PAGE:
What evokes Christmas for you is so closely tied to your own culture: the sights, the sounds.
And the smells. Given that our brain links scent to memory in such a powerful way, often a key part of the season is the smells.
That’s why supermarkets stock bottles of ready-made mulled wine, and much more besides. If we want to stoke the fires of Christmasses past, surely scent is a brilliant shortcut into reliving those moments that made Christmas special before.
For me, it’s pretty straight forward. It’s satsuma and Christmas tree: citrus and pine, if you will. Those are the key Christmas scents.
The satsuma is the classic item for the Christmas stocking. In my childhood, it was one thing you could count on, along with a shiny coin (usually only 2p, but specially shone up for the occasion).
In amidst whatever chocolate eating goes on on Christmas morning, the satsuma is in there, perhaps as a valiant hope that some more nutritious food might also be consumed. (It’s still sugar, folks, but it’s good sugar.)
The pine is the smell of a Christmas tree – particularly if you sneak the chance to sit under it, at night, lights on. (Don’t be confused by pine cleaning products. They’re nothing like as smoky and wonderful).
Bit by bit, more scents have joined the must-have collection. Spices are a key part of Christmas, whether it’s in the mulled drinks or the baking.
Especially when you are in the early days of December, and Christmas itself seems a long way off (at least, to the junior members of your household), scent is a way of making the connection. Not quite, but really soon…honest.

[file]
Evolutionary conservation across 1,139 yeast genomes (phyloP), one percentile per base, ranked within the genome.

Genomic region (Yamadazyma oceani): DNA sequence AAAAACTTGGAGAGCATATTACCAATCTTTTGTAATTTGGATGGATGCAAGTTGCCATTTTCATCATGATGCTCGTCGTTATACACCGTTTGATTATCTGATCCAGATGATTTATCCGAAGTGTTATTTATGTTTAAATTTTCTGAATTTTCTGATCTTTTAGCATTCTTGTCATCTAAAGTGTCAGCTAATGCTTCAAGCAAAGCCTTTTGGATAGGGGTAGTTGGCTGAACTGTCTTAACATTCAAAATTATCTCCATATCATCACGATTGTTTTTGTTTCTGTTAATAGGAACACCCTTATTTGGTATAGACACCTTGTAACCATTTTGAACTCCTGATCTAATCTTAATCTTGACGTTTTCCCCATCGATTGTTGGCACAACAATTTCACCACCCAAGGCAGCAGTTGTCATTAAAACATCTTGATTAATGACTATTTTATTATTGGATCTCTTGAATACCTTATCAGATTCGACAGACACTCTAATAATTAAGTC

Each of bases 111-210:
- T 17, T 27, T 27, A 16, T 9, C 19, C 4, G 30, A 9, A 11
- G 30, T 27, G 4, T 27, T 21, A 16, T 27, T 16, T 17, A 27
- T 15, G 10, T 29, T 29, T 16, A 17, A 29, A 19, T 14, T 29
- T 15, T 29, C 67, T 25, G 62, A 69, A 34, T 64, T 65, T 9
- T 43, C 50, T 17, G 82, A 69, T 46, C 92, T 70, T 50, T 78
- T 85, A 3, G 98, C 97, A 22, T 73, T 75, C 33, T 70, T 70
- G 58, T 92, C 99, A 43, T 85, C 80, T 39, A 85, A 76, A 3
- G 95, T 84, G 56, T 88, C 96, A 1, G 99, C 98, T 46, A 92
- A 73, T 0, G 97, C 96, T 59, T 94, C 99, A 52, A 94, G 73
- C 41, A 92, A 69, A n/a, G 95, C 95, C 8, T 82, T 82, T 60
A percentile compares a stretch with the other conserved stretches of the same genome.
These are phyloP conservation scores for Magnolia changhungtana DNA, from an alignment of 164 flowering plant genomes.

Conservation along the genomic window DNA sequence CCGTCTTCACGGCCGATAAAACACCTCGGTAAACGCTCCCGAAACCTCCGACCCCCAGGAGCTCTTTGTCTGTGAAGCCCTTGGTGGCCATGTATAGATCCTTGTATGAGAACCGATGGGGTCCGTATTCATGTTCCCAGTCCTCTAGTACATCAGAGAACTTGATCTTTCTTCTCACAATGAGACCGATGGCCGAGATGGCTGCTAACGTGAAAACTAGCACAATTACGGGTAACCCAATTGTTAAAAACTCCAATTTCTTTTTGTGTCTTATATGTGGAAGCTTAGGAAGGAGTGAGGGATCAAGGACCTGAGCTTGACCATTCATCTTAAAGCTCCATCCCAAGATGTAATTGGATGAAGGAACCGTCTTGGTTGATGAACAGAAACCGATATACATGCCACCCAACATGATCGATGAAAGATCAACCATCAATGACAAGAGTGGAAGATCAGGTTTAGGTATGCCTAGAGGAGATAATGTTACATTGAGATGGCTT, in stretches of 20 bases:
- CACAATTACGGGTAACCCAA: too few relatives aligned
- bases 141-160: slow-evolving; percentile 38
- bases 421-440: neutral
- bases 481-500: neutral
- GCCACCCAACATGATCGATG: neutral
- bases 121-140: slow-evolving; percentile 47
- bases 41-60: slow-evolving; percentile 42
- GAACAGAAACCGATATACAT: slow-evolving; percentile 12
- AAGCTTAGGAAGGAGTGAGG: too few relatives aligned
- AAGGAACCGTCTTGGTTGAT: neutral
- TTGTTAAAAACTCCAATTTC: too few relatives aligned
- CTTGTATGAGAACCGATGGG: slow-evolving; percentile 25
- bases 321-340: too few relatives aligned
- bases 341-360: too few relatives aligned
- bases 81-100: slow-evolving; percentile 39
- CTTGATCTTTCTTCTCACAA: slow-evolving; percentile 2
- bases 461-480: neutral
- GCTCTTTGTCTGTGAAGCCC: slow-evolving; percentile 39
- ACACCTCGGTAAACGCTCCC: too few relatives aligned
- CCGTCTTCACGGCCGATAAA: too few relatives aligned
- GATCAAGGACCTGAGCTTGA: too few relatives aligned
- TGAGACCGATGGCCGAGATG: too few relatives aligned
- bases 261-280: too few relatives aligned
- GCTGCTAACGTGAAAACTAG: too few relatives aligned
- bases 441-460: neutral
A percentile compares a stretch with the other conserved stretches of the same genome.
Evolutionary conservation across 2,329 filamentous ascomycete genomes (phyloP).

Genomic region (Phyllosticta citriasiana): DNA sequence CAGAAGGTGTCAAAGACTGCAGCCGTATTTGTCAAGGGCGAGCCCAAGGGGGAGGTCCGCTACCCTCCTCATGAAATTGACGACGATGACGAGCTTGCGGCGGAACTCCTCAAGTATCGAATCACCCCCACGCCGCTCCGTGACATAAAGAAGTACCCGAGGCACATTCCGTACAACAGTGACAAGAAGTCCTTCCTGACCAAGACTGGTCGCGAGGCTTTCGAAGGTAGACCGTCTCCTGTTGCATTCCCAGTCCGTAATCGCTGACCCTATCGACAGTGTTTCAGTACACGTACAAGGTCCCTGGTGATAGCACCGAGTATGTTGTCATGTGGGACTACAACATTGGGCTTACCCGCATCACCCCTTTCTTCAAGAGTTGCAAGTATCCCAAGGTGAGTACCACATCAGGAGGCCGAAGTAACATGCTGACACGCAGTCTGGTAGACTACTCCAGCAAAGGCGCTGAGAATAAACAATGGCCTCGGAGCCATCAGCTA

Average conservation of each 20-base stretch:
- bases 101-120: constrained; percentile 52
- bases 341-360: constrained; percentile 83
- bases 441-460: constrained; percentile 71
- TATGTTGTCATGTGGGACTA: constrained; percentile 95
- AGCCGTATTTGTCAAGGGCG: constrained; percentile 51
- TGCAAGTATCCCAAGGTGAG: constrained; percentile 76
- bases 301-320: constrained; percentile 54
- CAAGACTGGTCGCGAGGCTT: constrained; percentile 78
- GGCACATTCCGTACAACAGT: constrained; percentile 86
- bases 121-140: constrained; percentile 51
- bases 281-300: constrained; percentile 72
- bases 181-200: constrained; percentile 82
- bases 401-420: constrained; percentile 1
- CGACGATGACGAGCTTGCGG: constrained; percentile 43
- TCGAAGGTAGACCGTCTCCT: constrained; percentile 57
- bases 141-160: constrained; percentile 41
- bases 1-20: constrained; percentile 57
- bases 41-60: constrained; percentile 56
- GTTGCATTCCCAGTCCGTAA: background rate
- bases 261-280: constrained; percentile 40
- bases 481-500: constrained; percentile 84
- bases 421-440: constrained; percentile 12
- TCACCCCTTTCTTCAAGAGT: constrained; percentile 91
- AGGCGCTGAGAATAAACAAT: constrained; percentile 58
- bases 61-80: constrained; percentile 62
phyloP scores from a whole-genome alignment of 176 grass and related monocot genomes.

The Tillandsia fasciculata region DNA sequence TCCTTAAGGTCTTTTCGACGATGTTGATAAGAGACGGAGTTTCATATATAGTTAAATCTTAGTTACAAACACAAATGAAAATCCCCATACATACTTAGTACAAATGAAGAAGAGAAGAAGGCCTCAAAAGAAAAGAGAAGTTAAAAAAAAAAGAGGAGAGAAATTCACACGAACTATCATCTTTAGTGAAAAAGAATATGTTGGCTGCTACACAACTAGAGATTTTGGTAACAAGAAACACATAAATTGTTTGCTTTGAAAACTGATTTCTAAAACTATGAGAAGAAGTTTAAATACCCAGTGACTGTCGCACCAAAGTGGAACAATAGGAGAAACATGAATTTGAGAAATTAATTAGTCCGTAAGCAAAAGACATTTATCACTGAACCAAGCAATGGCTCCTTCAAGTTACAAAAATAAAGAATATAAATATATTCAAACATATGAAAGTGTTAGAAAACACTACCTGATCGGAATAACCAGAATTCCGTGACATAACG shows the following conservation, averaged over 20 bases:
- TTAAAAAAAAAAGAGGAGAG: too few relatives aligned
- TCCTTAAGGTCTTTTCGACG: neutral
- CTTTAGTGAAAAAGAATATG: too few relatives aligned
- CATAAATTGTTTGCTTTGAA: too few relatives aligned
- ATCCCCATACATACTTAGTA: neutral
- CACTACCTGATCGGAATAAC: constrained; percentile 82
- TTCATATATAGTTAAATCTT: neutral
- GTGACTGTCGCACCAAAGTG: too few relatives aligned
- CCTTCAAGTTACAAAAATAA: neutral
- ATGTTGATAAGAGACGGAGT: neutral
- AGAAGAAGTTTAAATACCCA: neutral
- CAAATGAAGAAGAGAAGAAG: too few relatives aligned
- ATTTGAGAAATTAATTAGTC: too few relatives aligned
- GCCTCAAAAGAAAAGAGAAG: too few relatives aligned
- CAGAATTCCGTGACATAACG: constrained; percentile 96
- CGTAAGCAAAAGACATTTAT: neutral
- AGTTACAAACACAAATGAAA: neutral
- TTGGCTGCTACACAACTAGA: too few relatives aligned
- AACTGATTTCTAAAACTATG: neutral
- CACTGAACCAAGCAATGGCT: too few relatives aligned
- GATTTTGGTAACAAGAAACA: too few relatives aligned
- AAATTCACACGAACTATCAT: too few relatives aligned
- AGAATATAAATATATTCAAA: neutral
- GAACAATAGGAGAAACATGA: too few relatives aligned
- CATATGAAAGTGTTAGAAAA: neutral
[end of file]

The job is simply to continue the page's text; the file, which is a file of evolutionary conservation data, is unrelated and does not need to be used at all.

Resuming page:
I’m trying something different this year – burning Christmassy-smelling candles, a present from last year.
It becomes a way to bring a little seasonal something at teatime, or when we’re reading stories. Junior Reader is also enjoying getting to blow out the candle at the end of the story time.
The usual suspects are there – and also a cranberry kind of scent, fruity and spicy at the same time.
The satsumas are now out in force in the fruit bowl. I wonder casually (but internally) whether you would get more of a scent if you burned the peel in the candle flame at the same time.
I’m beginning to think there must be an option for candles (or pot pourri or other smelling item of your choice) that cover other Christmassy smells.
I’m sure there must be an option for liquor scents, the ones that accompany gooey wrapped chocolates, the brandy on a Christmas pudding, or the sherry-enriched Christmas cake. (I’m sure it would come in useful for parties where someone has to drive home afterwards.)
But the clincher would no doubt be one that would summon up all the smells of a Christmas dinner. Ideally, one after another, like the chewing gum that Violet Beauregard can’t resist. (Preferably without a sudden surprise at the pudding stage, as Violet encountered.)
However, I would hope we can all agree that there is no market for sprout-scented candles.